“What if we were roasting marshmallows right now, in the middle of the day?”

“What if there was a fire ban, and the fire brigade turned up and hosed out the fire.”

“What if,” my youngest said, a mischievous twinkle to his eye, “you were roasting marshmallows and your friend asked you for your bank account number.”

“That’s weird,” I said. “Why would he do that? Because we just bought something from him, or did he buy from us? Are we paying him back for the mallows?”

“Because he’s trying to distract you from the fact that he just poisoned your marshmallow, and he wants your details so he can steal all your money once you’re done eating.”

“That’s a little gruesome.”

“You never know what could happen, though.”

“Remind me not to let you buy the marshmallows.”

“It’s just the what-if game.”

And that’s pretty much how it goes. You ask yourself “what if”, “why”, and “but how..” Until things start to fall in place, and the story begins to spread out in front of you. Until that mundane detail you have no idea why you wrote suddenly becomes one of the most crucial parts of the entire story.

I don’t always play the game to come up with story ideas. Sometimes life itself provides enough ideas for a story. I’ve had a couple brewing in the back of my mind for many years, one based on an odd real life story that was in the news in my teens, and another that was inspired by those creepy people who used to sit in Walmart.

You know, the ones who offered to put together child identity packs for your children so that if your child was ever separated from you, then you could claim your child as your own. Imagine the look on the face of the person trying to convince me to buy one, when I said, “But why would my child be separated from me?” 

“Kidnapping,” was all he said.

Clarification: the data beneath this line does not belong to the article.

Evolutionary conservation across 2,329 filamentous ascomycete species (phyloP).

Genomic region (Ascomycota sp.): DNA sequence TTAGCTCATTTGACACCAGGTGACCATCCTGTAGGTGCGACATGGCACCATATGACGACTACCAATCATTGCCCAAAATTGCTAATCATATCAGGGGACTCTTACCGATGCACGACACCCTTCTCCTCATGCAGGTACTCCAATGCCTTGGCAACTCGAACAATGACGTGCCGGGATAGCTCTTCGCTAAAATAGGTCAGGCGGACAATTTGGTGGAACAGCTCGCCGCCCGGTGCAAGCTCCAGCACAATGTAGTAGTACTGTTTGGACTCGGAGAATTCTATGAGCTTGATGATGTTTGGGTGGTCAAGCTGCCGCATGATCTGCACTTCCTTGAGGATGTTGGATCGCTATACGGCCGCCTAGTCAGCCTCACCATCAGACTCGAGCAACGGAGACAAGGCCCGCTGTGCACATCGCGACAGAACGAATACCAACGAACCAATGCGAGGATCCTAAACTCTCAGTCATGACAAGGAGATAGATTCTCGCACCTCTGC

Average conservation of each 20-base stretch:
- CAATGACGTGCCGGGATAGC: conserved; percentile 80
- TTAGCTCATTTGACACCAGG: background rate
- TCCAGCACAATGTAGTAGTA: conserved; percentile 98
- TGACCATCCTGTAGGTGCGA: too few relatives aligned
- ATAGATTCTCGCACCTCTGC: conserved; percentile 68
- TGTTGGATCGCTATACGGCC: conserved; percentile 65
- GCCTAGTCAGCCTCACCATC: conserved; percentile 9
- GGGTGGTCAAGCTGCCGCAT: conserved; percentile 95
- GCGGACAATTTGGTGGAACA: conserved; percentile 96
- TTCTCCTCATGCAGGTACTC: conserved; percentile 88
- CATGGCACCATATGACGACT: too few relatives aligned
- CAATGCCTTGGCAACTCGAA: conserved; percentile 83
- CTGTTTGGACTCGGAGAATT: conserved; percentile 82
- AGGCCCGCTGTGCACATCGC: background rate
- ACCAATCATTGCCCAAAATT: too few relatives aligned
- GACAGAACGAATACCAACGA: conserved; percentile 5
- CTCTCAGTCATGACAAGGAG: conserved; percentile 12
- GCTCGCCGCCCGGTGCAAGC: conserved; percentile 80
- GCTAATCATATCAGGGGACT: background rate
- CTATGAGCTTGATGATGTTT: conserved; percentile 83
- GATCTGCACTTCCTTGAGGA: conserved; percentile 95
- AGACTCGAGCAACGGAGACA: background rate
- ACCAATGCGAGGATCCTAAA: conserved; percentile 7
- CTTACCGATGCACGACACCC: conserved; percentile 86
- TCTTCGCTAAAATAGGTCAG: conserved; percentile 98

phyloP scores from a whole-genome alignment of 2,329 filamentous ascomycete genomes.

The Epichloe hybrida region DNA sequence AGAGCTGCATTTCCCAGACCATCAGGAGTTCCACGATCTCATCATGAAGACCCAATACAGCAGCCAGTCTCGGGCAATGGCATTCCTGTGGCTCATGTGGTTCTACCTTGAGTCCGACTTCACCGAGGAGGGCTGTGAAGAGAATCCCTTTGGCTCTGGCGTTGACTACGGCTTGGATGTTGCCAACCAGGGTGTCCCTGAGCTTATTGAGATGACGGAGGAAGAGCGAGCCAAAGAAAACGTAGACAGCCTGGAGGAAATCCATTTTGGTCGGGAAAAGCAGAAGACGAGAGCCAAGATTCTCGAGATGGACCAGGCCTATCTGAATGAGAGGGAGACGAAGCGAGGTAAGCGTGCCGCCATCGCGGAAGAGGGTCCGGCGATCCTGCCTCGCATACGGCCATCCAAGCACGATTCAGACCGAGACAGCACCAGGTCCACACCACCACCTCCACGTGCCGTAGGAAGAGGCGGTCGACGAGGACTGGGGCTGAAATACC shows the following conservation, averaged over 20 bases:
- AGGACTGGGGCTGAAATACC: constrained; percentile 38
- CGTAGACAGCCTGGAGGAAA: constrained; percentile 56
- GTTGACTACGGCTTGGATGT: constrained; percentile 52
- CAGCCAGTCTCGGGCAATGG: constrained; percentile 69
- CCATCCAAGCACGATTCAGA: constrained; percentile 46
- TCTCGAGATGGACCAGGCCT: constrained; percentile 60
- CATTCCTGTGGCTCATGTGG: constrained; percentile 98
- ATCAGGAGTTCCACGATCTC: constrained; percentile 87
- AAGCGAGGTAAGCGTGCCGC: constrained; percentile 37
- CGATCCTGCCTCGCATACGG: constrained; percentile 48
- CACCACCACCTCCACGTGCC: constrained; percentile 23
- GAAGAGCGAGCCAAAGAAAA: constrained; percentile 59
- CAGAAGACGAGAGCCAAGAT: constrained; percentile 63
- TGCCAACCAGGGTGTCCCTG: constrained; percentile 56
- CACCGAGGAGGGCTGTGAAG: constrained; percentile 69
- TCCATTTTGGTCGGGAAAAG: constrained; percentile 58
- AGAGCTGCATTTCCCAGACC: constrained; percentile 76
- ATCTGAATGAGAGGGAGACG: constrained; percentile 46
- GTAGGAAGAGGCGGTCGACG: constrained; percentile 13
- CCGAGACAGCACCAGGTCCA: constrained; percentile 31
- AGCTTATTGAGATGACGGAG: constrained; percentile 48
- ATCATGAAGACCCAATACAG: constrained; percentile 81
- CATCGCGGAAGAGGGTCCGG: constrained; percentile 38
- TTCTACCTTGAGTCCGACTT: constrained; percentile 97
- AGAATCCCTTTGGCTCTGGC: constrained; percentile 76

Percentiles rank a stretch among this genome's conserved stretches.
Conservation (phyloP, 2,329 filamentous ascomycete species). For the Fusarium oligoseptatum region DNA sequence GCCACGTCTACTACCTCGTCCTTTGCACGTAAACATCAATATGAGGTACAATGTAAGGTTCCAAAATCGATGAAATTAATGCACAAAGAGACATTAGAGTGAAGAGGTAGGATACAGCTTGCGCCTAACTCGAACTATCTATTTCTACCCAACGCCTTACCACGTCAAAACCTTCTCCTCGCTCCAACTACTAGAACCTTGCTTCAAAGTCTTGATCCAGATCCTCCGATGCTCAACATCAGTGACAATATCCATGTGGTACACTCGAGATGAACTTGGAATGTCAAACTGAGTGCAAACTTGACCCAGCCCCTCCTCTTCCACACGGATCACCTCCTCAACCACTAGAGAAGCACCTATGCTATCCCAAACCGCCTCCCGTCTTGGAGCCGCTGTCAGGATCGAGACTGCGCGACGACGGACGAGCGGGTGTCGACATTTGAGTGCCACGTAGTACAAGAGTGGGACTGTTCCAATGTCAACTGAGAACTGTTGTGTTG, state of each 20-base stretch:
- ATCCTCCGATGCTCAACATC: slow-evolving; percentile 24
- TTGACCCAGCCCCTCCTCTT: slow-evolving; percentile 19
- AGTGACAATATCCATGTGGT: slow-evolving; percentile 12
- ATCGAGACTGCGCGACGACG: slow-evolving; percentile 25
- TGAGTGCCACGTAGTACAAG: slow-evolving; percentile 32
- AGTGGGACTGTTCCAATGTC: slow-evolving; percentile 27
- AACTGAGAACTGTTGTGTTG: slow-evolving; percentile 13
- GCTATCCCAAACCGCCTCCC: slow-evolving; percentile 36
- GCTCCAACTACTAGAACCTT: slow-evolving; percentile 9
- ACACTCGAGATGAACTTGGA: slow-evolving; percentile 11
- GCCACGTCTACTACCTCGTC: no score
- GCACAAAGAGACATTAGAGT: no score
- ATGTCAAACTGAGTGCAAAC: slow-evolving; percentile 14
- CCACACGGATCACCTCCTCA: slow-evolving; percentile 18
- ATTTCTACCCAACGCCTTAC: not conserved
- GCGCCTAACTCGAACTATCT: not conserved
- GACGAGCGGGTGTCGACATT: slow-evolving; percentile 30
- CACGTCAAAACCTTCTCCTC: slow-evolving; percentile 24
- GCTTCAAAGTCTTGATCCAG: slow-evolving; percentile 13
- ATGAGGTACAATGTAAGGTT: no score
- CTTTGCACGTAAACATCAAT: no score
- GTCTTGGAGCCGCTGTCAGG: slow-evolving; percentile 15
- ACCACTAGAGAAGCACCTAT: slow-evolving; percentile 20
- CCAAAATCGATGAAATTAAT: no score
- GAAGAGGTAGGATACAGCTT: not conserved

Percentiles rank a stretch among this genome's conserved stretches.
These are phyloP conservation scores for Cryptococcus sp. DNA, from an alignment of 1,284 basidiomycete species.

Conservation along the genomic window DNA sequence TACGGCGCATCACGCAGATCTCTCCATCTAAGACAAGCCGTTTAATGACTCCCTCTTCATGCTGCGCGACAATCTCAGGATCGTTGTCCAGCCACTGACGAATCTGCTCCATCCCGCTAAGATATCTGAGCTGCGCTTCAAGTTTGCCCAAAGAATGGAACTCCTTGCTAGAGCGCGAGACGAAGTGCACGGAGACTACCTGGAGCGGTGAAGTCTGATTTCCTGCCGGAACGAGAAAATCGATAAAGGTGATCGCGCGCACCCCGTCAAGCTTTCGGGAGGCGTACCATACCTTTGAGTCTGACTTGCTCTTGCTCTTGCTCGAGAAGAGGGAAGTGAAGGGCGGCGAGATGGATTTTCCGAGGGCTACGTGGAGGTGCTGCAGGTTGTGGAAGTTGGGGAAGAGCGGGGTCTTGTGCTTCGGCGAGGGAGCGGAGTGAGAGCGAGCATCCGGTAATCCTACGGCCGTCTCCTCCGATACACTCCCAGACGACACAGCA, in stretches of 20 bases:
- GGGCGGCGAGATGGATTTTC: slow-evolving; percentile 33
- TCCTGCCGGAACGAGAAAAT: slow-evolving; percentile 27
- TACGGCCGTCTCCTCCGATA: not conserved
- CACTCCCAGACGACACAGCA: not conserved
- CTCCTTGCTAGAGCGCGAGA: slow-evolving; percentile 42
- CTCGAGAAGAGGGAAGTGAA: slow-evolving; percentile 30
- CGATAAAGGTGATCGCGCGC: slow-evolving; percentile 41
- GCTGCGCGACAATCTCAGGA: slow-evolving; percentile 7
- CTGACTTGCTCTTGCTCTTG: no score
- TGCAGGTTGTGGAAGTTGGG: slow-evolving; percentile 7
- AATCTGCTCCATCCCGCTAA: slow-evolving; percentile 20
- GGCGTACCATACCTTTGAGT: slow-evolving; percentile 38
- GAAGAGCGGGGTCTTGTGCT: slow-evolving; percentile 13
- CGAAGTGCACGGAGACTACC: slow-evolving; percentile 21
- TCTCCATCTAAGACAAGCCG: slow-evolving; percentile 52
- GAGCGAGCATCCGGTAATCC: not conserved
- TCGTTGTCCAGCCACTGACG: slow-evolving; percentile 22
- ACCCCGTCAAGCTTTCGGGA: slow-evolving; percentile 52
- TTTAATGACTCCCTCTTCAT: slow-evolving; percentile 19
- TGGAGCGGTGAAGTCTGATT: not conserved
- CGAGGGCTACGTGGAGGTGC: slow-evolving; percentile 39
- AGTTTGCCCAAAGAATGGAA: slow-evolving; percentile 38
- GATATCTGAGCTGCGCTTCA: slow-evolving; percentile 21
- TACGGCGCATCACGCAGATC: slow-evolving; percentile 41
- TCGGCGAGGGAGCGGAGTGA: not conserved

I walked away, much to the seller’s annoyance. I didn’t become a customer, but I admit a story began sprawling to life in front of me. It was more a horrible idea of what could happen if some random stranger started snapping photos of your kid claiming they were putting together a security package. My husband said I was reading way too many mysteries at the time. He was probably right. But still, the niggle for a story idea sits there, festering under the surface. 

“… story ideas are like that, they all come from the normal mundane world around me, with one small twist…” 

There are also stories that come to mind that I can’t quite remember how or where I came up with the idea. Maybe it was something I read, or watched, and I anticipated a different ending, a different climatic moment. I couldn’t tell you. 

One of the stories I worked on for NaNoWriMo 2022 is like that. I am not 100% certain where the idea stemmed from. I remember reading a line in one of the Shopaholic books and thinking how funny it was, and giving it a million different ways it could play out. Yet, that line, that thought process isn’t even in this story. I imagined it would be, once, but in the end it’s not. Did that line inspire the whole story? I’ve no idea.

I’ve told myself this tale many times, too. Front to back, inside out. And the crazy part is, I still don’t know exactly where it starts. Or maybe I do because I know a small family’s world is shaken when a mysterious letter arrives in the mail. It discloses that one of them is not who they pretend to be. 

And while the family is busy trying to come to grips with that information, one of them is still hiding a secret. A much bigger secret, and someone else knows what it is. They’ve given the secret holder limited time to fess up, or else.

.. but, how did you weave it all together?”